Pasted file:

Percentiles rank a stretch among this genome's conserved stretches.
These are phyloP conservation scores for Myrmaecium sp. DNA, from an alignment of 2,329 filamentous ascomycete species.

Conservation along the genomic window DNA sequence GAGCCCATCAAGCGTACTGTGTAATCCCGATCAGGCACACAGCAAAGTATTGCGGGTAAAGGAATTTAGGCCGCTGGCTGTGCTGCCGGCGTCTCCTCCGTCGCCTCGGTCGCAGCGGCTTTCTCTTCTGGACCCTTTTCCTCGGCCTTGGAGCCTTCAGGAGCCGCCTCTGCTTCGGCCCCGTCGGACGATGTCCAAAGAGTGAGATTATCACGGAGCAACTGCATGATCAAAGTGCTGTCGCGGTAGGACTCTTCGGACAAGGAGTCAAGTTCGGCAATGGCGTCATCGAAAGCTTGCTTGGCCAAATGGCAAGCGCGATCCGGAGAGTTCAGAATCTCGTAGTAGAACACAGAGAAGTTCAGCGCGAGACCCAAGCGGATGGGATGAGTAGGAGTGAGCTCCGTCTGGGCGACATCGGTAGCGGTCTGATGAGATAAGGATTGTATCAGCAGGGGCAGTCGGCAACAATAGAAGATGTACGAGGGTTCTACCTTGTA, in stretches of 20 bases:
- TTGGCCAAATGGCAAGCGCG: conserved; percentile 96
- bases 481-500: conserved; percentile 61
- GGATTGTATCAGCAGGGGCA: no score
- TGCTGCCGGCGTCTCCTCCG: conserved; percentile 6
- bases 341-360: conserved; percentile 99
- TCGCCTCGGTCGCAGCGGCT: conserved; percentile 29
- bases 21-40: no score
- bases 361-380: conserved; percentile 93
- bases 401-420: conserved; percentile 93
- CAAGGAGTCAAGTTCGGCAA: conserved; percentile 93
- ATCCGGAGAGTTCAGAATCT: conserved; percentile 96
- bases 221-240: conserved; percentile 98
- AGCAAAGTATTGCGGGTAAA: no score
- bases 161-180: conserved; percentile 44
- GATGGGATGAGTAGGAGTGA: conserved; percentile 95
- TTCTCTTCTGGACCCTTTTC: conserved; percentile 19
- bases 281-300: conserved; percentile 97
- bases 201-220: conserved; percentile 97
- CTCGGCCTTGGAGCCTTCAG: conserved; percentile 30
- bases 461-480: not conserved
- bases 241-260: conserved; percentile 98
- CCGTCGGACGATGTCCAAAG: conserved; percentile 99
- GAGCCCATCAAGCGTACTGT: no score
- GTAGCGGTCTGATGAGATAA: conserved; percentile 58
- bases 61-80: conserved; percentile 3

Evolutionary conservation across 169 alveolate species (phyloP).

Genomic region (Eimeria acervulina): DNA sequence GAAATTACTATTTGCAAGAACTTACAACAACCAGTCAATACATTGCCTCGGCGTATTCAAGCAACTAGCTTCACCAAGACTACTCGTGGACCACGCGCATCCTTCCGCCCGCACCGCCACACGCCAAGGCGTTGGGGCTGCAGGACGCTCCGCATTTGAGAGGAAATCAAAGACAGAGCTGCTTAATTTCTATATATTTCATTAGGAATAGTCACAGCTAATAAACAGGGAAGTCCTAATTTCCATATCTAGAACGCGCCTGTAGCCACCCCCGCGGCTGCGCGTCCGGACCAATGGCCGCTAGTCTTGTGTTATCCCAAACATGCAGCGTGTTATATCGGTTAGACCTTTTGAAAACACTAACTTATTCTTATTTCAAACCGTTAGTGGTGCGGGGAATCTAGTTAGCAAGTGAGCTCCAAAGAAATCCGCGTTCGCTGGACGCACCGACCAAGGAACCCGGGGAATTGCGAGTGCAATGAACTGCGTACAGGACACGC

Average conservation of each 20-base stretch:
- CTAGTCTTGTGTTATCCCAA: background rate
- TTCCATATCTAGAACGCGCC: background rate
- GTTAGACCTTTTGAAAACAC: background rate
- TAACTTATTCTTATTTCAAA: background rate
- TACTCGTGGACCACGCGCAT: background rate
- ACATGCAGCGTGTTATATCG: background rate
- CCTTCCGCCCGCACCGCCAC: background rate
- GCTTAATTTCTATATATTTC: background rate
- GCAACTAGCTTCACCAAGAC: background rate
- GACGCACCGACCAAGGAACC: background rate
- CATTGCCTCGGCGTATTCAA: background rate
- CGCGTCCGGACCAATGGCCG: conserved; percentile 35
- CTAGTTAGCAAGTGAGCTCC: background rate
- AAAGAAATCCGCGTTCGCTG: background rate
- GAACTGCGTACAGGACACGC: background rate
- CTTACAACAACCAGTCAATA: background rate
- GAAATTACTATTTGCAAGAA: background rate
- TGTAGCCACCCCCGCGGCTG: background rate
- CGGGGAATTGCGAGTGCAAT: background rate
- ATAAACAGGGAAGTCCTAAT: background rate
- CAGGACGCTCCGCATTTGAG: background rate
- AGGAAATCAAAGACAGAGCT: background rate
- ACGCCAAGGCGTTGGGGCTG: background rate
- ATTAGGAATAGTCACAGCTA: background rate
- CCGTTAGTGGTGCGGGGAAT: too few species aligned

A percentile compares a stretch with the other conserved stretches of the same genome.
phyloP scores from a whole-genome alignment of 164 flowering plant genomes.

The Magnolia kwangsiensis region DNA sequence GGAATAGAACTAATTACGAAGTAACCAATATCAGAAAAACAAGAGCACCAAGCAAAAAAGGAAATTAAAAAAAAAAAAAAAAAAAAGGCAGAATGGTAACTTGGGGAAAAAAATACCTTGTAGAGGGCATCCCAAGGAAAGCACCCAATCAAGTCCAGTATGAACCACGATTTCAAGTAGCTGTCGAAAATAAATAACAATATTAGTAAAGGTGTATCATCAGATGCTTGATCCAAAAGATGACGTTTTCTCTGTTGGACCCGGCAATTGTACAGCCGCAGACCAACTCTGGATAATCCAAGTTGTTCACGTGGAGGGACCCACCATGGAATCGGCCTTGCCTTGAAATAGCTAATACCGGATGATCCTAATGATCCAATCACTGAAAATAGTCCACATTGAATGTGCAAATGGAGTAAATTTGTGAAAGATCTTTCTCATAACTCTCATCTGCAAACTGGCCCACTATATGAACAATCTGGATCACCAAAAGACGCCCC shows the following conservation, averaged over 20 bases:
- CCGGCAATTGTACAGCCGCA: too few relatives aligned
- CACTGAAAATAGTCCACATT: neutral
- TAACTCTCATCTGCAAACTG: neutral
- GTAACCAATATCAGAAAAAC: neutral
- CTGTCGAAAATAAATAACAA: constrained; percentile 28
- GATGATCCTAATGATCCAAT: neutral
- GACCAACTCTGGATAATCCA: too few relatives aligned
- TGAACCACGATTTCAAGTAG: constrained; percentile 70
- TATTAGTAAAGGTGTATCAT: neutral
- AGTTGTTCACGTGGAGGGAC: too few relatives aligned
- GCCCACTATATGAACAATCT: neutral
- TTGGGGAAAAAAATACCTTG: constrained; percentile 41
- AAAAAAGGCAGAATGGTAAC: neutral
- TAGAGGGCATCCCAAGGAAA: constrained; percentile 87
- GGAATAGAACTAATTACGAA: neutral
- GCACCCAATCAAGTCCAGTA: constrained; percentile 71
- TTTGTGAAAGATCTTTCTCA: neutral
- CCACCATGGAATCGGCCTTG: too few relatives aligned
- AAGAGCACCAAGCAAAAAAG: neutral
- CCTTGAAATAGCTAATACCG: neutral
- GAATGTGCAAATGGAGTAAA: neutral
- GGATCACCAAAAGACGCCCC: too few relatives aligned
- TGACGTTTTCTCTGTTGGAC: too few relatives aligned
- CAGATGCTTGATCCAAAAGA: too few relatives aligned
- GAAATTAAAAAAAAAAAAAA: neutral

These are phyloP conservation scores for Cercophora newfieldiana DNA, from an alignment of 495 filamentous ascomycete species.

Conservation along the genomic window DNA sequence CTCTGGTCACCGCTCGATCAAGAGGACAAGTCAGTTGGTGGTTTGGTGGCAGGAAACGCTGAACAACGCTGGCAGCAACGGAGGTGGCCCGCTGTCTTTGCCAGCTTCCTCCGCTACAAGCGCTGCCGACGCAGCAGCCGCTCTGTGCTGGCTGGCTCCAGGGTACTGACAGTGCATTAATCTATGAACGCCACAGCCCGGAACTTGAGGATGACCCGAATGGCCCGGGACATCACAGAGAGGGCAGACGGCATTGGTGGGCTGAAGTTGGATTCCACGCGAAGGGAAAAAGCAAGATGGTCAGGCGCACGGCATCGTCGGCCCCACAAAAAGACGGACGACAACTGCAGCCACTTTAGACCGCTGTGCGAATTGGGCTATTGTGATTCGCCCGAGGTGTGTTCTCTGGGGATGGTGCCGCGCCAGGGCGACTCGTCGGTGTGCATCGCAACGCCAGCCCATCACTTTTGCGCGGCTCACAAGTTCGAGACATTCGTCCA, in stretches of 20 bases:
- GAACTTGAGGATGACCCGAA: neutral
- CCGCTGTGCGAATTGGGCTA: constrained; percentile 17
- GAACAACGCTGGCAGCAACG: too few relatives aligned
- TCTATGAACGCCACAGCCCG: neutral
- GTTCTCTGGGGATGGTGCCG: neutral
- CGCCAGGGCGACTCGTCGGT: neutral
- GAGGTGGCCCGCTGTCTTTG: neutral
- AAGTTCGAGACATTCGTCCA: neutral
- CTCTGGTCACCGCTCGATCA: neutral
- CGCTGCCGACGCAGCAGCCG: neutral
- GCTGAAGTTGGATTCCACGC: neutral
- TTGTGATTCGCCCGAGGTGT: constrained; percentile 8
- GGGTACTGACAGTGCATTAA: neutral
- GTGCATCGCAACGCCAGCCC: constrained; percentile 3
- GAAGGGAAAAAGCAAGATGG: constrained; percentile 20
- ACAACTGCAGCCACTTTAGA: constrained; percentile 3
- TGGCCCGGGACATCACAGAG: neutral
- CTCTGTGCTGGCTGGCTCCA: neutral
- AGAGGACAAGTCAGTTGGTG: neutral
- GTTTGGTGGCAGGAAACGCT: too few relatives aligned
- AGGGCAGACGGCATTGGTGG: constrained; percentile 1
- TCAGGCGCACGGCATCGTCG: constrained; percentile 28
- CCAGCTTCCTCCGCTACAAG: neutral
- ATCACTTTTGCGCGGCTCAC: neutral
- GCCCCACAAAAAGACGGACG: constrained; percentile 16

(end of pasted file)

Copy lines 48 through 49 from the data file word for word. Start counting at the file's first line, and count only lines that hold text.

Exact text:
- GAAATTACTATTTGCAAGAA: background rate
- TGTAGCCACCCCCGCGGCTG: background rate